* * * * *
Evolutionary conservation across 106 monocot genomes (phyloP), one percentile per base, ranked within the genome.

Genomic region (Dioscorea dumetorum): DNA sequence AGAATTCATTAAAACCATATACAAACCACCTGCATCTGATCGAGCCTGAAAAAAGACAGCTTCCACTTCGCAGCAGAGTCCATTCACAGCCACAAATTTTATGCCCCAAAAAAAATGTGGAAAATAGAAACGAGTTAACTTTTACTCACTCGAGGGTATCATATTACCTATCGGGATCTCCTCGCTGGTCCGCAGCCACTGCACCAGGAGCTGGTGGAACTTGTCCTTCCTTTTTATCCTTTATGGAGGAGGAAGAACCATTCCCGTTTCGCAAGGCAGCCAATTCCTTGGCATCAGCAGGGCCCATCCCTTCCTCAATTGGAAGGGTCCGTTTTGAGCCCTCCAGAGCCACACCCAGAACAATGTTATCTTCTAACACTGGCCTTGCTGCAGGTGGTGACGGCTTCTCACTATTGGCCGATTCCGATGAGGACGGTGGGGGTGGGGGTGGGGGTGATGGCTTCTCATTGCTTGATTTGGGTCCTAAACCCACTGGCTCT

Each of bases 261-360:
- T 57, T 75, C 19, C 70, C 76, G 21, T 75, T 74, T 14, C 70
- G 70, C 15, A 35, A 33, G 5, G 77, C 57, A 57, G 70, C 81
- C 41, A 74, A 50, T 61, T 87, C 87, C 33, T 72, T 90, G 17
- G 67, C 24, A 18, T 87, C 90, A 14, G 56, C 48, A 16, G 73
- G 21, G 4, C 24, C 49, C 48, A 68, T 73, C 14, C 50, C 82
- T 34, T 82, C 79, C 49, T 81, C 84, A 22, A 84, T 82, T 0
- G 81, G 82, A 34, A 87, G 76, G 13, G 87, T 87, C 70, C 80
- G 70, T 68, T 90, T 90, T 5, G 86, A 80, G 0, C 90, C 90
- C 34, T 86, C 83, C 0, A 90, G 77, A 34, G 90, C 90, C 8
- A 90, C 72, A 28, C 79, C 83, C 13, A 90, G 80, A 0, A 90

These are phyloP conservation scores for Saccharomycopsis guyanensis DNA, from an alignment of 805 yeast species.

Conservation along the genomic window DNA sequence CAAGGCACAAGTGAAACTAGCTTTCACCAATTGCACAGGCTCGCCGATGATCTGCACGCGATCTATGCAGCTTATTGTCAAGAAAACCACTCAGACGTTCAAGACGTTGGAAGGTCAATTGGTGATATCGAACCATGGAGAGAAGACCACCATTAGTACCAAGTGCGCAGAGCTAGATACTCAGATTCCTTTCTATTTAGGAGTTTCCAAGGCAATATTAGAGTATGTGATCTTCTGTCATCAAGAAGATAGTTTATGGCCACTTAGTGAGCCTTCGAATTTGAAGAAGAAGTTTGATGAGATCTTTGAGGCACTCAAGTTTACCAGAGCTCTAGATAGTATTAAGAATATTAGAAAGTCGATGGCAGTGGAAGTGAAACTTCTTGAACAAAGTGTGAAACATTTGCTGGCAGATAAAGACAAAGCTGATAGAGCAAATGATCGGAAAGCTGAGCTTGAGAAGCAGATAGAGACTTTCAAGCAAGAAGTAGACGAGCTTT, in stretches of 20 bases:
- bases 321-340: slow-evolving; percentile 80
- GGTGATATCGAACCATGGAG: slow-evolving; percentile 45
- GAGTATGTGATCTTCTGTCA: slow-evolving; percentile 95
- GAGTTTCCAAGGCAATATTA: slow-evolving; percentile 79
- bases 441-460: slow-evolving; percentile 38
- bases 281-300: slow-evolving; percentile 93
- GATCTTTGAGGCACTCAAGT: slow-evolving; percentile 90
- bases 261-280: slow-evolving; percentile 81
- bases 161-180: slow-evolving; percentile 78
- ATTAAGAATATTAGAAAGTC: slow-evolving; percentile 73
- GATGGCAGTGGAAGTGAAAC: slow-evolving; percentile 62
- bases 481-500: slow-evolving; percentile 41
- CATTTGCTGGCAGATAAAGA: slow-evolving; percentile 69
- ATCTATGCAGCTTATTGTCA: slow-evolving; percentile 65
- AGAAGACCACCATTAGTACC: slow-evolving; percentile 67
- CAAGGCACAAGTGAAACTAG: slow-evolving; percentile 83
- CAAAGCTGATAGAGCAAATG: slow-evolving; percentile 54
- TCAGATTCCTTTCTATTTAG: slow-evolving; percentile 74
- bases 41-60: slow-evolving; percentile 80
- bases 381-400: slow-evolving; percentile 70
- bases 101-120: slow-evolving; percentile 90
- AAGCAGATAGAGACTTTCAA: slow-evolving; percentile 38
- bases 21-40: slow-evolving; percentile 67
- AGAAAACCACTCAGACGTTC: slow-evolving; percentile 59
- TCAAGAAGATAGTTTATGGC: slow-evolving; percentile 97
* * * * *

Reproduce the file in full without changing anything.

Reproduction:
Evolutionary conservation across 106 monocot genomes (phyloP), one percentile per base, ranked within the genome.

Genomic region (Dioscorea dumetorum): DNA sequence AGAATTCATTAAAACCATATACAAACCACCTGCATCTGATCGAGCCTGAAAAAAGACAGCTTCCACTTCGCAGCAGAGTCCATTCACAGCCACAAATTTTATGCCCCAAAAAAAATGTGGAAAATAGAAACGAGTTAACTTTTACTCACTCGAGGGTATCATATTACCTATCGGGATCTCCTCGCTGGTCCGCAGCCACTGCACCAGGAGCTGGTGGAACTTGTCCTTCCTTTTTATCCTTTATGGAGGAGGAAGAACCATTCCCGTTTCGCAAGGCAGCCAATTCCTTGGCATCAGCAGGGCCCATCCCTTCCTCAATTGGAAGGGTCCGTTTTGAGCCCTCCAGAGCCACACCCAGAACAATGTTATCTTCTAACACTGGCCTTGCTGCAGGTGGTGACGGCTTCTCACTATTGGCCGATTCCGATGAGGACGGTGGGGGTGGGGGTGGGGGTGATGGCTTCTCATTGCTTGATTTGGGTCCTAAACCCACTGGCTCT

Each of bases 261-360:
- T 57, T 75, C 19, C 70, C 76, G 21, T 75, T 74, T 14, C 70
- G 70, C 15, A 35, A 33, G 5, G 77, C 57, A 57, G 70, C 81
- C 41, A 74, A 50, T 61, T 87, C 87, C 33, T 72, T 90, G 17
- G 67, C 24, A 18, T 87, C 90, A 14, G 56, C 48, A 16, G 73
- G 21, G 4, C 24, C 49, C 48, A 68, T 73, C 14, C 50, C 82
- T 34, T 82, C 79, C 49, T 81, C 84, A 22, A 84, T 82, T 0
- G 81, G 82, A 34, A 87, G 76, G 13, G 87, T 87, C 70, C 80
- G 70, T 68, T 90, T 90, T 5, G 86, A 80, G 0, C 90, C 90
- C 34, T 86, C 83, C 0, A 90, G 77, A 34, G 90, C 90, C 8
- A 90, C 72, A 28, C 79, C 83, C 13, A 90, G 80, A 0, A 90

These are phyloP conservation scores for Saccharomycopsis guyanensis DNA, from an alignment of 805 yeast species.

Conservation along the genomic window DNA sequence CAAGGCACAAGTGAAACTAGCTTTCACCAATTGCACAGGCTCGCCGATGATCTGCACGCGATCTATGCAGCTTATTGTCAAGAAAACCACTCAGACGTTCAAGACGTTGGAAGGTCAATTGGTGATATCGAACCATGGAGAGAAGACCACCATTAGTACCAAGTGCGCAGAGCTAGATACTCAGATTCCTTTCTATTTAGGAGTTTCCAAGGCAATATTAGAGTATGTGATCTTCTGTCATCAAGAAGATAGTTTATGGCCACTTAGTGAGCCTTCGAATTTGAAGAAGAAGTTTGATGAGATCTTTGAGGCACTCAAGTTTACCAGAGCTCTAGATAGTATTAAGAATATTAGAAAGTCGATGGCAGTGGAAGTGAAACTTCTTGAACAAAGTGTGAAACATTTGCTGGCAGATAAAGACAAAGCTGATAGAGCAAATGATCGGAAAGCTGAGCTTGAGAAGCAGATAGAGACTTTCAAGCAAGAAGTAGACGAGCTTT, in stretches of 20 bases:
- bases 321-340: slow-evolving; percentile 80
- GGTGATATCGAACCATGGAG: slow-evolving; percentile 45
- GAGTATGTGATCTTCTGTCA: slow-evolving; percentile 95
- GAGTTTCCAAGGCAATATTA: slow-evolving; percentile 79
- bases 441-460: slow-evolving; percentile 38
- bases 281-300: slow-evolving; percentile 93
- GATCTTTGAGGCACTCAAGT: slow-evolving; percentile 90
- bases 261-280: slow-evolving; percentile 81
- bases 161-180: slow-evolving; percentile 78
- ATTAAGAATATTAGAAAGTC: slow-evolving; percentile 73
- GATGGCAGTGGAAGTGAAAC: slow-evolving; percentile 62
- bases 481-500: slow-evolving; percentile 41
- CATTTGCTGGCAGATAAAGA: slow-evolving; percentile 69
- ATCTATGCAGCTTATTGTCA: slow-evolving; percentile 65
- AGAAGACCACCATTAGTACC: slow-evolving; percentile 67
- CAAGGCACAAGTGAAACTAG: slow-evolving; percentile 83
- CAAAGCTGATAGAGCAAATG: slow-evolving; percentile 54
- TCAGATTCCTTTCTATTTAG: slow-evolving; percentile 74
- bases 41-60: slow-evolving; percentile 80
- bases 381-400: slow-evolving; percentile 70
- bases 101-120: slow-evolving; percentile 90
- AAGCAGATAGAGACTTTCAA: slow-evolving; percentile 38
- bases 21-40: slow-evolving; percentile 67
- AGAAAACCACTCAGACGTTC: slow-evolving; percentile 59
- TCAAGAAGATAGTTTATGGC: slow-evolving; percentile 97